Twenty years ago, in Rio de Janeiro, the first United Nations Conference on Sustainable Development put environmental management in developing countries on the map and helped spur considerable progress. Nevertheless, the environmental problems confronting delegates to this year’s Rio+20 conference are at least as daunting.
Dirty air and water in developing countries kill and sicken millions each year. Degraded forest, freshwater, and coastal ecosystems undercut livelihoods and threaten biodiversity. And fossil fuel use, deforestation, and other activities generate about half of global greenhouse gas emissions. At the same time, environmental regulatory institutions are still relatively weak, and poverty and other social problems continue to place enormous demands on scarce financial, political, and regulatory resources.
RFF has a long history of engagement in developing countries as part of its mission to improve environmental and natural resource policymaking worldwide. As early as the 1970s, RFF posted researchers to satellite offices in Mexico and Chile and translated RFF books into Spanish. In the 1980s and 1990s, a group of RFF researchers began to specialize in developing-country environmental problems and policies. And for the past five years, RFF has helped the University of Gothenburg in Sweden lead the Environment for Development (EfD) initiative, a consortium of six environmental policy research institutes (in Africa, Asia, and Latin America) that aims to support poverty alleviation and environmental management through the increased use of environmental economics in the policymaking process.
This issue of Resources showcases research and policy commentary on pressing environmental and natural resource issues in developing countries by leading researchers at RFF, its EfD sister-centers, and other notable affiliates. Articles by Róger Madrigal-Ballestero on drinking water systems in Costa Rica and by Jintao Xu and Juha Siikamäki on forest tenure reform in China both show how natural resource management can be enhanced by devolving control to local communities that have the strong incentives to manage them sustainably. My article on eco-certification of Costa Rican and Colombian coffee presents some of the first hard evidence that this market-based approach, which circumvents weak regulation, can actually help improve environmental management. The articles by Drew Shindell on developing-country soot and methane emissions and by Maureen Cropper and Kabir Malik on electricity generation in India make compelling cases for controlling air pollution to protect human health and enhance food security. More broadly, Ed Barbier discusses a number of innovative international mechanisms for financing environmental management in developing countries.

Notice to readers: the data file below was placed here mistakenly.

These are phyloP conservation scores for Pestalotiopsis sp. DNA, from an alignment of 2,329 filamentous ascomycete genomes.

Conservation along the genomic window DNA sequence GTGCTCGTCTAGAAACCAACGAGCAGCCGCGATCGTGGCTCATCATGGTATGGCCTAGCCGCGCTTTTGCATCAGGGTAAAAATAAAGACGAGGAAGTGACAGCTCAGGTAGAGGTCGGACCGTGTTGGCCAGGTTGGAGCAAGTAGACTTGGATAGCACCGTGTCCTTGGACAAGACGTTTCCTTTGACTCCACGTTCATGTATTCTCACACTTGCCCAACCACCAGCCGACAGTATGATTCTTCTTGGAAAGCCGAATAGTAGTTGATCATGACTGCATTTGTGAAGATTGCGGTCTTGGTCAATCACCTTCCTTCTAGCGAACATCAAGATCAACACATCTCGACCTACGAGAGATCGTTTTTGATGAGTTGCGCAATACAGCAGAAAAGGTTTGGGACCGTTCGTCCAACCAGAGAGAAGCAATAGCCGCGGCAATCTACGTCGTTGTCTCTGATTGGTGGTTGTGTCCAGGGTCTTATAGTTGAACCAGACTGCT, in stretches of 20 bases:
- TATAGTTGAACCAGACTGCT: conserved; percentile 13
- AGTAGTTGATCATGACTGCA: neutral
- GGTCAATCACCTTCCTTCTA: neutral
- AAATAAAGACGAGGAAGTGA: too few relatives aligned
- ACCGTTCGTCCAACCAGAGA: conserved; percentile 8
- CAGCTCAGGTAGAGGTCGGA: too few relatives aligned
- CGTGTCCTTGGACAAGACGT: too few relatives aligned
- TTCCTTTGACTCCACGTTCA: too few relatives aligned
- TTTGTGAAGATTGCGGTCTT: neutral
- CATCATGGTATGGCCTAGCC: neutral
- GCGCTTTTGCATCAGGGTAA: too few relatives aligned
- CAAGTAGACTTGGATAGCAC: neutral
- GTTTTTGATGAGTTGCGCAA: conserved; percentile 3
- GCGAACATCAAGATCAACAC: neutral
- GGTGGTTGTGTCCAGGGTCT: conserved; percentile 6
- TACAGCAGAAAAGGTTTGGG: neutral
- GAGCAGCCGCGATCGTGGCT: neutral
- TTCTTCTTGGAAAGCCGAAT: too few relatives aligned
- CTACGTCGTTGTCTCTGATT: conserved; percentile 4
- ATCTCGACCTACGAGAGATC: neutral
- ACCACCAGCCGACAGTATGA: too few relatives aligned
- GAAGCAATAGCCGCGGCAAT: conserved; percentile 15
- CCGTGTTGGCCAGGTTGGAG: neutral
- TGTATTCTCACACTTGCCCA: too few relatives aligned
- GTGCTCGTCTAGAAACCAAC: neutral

While sobering, the overall message is far from discouraging—all of the articles highlight promising approaches to overcoming the environmental and social challenges developing countries face.